Multi-factor authentication, also referred to as two-factor authentication or 2FA, is a security enhancement that requires users to present two pieces of evidence before logging in to an account.
Acceptable credentials generally fall into one of three categories: something you know (a password or PIN), something you have (a smart phone or physical token), or something you are (your fingerprint). For multi-factor authentication, credentials must come from two different categories. So, for example, after typing in your user name and password, some apps will send a one-time code to your phone that also must be typed in. The thinking goes that while hackers today can all too easily discover your passwords, they almost certainly won’t also have your phone (but more on that later).
The obvious benefit of multi-factor authentication is increased security by adding additional layers of protection. The more layers (factors), the harder it is for a potential intruder to gain access to accounts, systems or data. MFA can also help organisations achieve and maintain compliance, which can reduce potential legal liability.
But MFA is not a magic bullet; keep these challenges in mind when creating a multi-factor authentication program of your own:
Adoption is generally low
Even among those who know better, MFA can be one hurdle too many for some users. That’s because in most MFA implementations, passwords are still necessary. So now in addition to having to manage the password, users have to manage the additional layer of security. Relatedly, because different applications and systems may require different types of MFA, users are juggling authentication types just as they juggle passwords.
Access codes can be stolen
As organisations work to boost security through MFA, criminals are just as busy creating new tools to overcome those efforts. According to ZDNet, a penetration testing tool published by a security researcher — not even a bad guy! — “can automate phishing attacks with an ease never seen before and can even blow through login operations for accounts protected by two-factor authentication.”
The same article noted that an Amnesty International report released in late 2018 showed that advanced state-sponsored actors have already started using phishing systems that can bypass 2FA already.
Accepting any MFA request
Sometimes criminals don’t even need to socially engineer someone into helping them. Here at SpyCloud, we heard from members of our Customer Advisory Board that some obliging customers will accept any MFA request, even if they’re not currently trying to login to anything. A good reminder that human error remains the biggest security threat!
SIM, which stands for subscriber identity module, is your phone’s unique identifier. A small chip-containing card, it’s used by mobile phone providers to individually identify each of us as subscribers and allow us to communicate with their specific mobile networks. Most providers also offer a service known as a SIM swap, which enables the transfer of your mobile account from one SIM card to another. This comes in handy if you’ve accidentally lost your phone or somehow damaged your SIM card.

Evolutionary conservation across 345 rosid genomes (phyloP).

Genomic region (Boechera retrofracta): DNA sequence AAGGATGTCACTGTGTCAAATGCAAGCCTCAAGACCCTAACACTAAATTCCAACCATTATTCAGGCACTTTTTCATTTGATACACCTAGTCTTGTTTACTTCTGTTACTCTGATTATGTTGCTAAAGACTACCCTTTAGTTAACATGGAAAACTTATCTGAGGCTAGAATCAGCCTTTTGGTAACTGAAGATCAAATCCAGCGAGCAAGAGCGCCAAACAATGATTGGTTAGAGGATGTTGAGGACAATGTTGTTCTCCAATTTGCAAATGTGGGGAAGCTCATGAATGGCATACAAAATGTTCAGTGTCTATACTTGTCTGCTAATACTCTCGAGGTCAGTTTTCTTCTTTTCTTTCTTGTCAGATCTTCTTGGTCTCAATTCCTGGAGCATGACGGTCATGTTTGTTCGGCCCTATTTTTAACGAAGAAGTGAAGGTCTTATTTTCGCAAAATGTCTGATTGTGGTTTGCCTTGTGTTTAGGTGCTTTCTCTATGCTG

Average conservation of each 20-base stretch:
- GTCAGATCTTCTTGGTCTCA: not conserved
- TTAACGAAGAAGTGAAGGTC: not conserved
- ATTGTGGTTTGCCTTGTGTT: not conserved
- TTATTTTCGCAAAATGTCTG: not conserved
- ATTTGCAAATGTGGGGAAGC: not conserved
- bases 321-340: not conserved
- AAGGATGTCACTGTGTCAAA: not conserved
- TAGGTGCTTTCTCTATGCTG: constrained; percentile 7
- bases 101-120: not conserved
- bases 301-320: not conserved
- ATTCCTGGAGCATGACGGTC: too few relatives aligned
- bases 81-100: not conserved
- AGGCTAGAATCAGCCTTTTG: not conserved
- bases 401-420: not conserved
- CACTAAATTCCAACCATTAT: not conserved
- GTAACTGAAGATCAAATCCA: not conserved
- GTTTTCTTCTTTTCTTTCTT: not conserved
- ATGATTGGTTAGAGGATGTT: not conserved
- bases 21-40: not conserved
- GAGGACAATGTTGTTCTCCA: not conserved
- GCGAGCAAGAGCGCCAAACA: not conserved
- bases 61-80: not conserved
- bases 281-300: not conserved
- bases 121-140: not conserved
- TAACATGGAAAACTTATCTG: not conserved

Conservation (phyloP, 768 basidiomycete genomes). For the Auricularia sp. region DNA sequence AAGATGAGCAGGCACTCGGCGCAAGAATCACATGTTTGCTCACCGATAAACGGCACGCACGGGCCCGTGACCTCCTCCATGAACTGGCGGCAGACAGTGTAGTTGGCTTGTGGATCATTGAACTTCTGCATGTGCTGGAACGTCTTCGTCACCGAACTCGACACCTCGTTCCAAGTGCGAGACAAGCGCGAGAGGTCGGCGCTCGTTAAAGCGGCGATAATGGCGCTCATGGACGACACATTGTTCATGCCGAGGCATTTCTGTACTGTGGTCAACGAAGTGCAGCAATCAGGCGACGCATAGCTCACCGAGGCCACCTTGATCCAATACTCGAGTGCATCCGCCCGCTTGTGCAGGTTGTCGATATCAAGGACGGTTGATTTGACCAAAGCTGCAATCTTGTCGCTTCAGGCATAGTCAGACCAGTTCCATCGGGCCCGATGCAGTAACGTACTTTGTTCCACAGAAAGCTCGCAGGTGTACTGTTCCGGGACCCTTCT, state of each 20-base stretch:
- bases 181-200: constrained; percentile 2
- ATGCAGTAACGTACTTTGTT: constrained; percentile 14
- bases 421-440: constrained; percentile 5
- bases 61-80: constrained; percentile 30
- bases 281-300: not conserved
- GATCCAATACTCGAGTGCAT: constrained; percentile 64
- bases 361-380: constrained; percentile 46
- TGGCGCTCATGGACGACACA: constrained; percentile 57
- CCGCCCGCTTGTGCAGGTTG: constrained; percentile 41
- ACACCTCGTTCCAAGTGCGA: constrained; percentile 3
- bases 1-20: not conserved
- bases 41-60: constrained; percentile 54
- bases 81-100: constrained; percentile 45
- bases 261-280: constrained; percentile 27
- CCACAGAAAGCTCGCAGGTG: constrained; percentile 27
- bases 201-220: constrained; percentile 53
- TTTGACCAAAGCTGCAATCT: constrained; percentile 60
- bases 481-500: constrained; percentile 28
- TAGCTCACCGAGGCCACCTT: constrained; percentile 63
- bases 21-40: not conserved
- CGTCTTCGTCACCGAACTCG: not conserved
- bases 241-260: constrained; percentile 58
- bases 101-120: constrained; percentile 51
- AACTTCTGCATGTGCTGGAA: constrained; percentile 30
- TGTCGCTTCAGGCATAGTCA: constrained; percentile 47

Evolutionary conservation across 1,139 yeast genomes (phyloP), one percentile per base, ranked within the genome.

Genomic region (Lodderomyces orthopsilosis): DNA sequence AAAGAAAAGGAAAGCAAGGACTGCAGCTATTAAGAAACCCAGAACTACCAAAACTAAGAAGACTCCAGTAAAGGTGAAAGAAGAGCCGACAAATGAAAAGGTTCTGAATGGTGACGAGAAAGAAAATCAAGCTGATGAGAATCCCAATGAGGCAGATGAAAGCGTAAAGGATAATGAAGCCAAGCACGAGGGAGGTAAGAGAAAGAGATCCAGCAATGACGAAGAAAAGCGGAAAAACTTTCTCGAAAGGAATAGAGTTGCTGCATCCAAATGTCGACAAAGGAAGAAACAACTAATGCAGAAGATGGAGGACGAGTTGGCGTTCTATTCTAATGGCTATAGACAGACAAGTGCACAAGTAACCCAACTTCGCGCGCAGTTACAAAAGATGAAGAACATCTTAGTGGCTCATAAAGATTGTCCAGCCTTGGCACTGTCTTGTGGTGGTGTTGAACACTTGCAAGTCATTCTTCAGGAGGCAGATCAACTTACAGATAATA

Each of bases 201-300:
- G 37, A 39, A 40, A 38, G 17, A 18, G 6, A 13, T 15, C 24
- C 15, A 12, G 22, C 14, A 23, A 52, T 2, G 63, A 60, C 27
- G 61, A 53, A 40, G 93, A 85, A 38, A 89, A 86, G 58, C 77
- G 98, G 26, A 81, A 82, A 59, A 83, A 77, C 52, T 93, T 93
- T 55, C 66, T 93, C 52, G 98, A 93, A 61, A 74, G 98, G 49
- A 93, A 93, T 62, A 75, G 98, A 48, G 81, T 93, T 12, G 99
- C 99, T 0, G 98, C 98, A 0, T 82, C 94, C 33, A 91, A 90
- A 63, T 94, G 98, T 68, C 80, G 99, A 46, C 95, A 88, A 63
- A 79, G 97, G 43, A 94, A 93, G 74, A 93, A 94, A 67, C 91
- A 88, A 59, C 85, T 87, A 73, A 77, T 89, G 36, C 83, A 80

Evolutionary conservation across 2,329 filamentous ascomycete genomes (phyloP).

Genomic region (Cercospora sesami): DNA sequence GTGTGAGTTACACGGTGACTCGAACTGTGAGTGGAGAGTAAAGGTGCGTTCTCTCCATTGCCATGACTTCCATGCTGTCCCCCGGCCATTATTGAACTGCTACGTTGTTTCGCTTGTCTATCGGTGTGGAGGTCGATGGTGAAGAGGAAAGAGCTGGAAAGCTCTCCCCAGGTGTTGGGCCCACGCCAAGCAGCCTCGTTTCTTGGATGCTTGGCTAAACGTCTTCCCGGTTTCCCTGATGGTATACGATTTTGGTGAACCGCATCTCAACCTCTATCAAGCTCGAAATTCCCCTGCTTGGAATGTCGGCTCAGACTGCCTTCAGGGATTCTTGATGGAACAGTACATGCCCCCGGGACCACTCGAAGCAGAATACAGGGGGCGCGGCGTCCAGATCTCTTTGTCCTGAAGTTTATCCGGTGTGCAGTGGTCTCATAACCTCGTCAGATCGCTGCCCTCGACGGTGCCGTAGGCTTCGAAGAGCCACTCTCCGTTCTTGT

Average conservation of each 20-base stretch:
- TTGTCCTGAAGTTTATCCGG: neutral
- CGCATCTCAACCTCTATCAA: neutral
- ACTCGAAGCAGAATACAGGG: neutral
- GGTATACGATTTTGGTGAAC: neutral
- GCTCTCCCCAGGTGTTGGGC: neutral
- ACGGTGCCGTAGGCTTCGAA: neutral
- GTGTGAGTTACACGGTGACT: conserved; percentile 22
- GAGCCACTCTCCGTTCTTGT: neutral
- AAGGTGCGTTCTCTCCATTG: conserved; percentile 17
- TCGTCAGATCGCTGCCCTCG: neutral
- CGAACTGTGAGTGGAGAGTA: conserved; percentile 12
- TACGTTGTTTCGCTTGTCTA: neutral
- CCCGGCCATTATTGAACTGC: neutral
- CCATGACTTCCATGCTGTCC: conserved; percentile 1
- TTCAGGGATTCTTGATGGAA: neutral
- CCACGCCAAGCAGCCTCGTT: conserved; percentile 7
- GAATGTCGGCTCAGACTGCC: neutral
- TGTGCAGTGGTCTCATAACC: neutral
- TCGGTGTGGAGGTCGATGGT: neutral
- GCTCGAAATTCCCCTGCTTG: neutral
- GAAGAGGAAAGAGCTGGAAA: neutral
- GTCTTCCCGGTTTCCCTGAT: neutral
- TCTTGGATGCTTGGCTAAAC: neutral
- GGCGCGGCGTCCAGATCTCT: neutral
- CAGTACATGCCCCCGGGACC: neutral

And of course, cybercriminals have learned how to use this function to gain access to users’ accounts. Cybercrime Magazine describes how Rob Ross, an Apple developer and cryptocurrency investor, watched helplessly as one million dollars was siphoned out of his bank account in a matter of minutes. More recently, Twitter CEO Jack Dorsey lost control of his own Twitter account through this increasingly common tactic.
From one account to the next
Once criminals gain access to one account, they’re often able to them get into many others owned by the same user. They may be able to get into the first account through no fault of the user, gaining passwords through a third-party breach, or because of poor password hygiene (reusing credentials) by the user.
Once in the account, hackers are often able to discover the “seed” or secret key of a TOTP — a time-based, one-time password — that allows entry into more high value targets such as bank accounts. The same goes for other personally identifying information, or PII, that can be gleaned from the first account. Once inside, threat actors can use compromised PII to answer security questions and get access to even more accounts.
MFA can even solidify threat actors’ control over stolen accounts. How? Let’s say you unknowingly enable MFA for an account that has already been compromised, or if an attacker has SIM swapped to get control of your accounts, those MFA requests go to the attacker — reinforcing their ownership!
Account recovery can also negate existing MFA; once the hacker has control over say, an email account, they can simply click “forget your password?” then answer your security questions with the PII in discoverable in your email.
Actionable steps for greater protection
While the shortcomings of MFA are real, it’s still a good idea to enable it. And you absolutely can boost its effectiveness if you take the steps below:
- Encourage users to select a type of MFA other than SMS, to protect against SIM-swapping and phone porting.
- Monitor user credentials for passwords that have been exposed in a data breach, in accordance with NIST password guidelines.
- Educate users about phishing, social engineering, SIM-swapping and how to store TOTP seeds securely.
- Encourage users to set PINs for their mobile accounts.
- If you send emails asking customers to reset their passwords, provide step-by-step instructions rather than clickable links that could condition users to click links in phishing emails.
- Use location-based controls; make sure both the login attempt and the second factor come from the same location/IP address.
Chris LaConte, Chief Strategy Officer, SpyCloud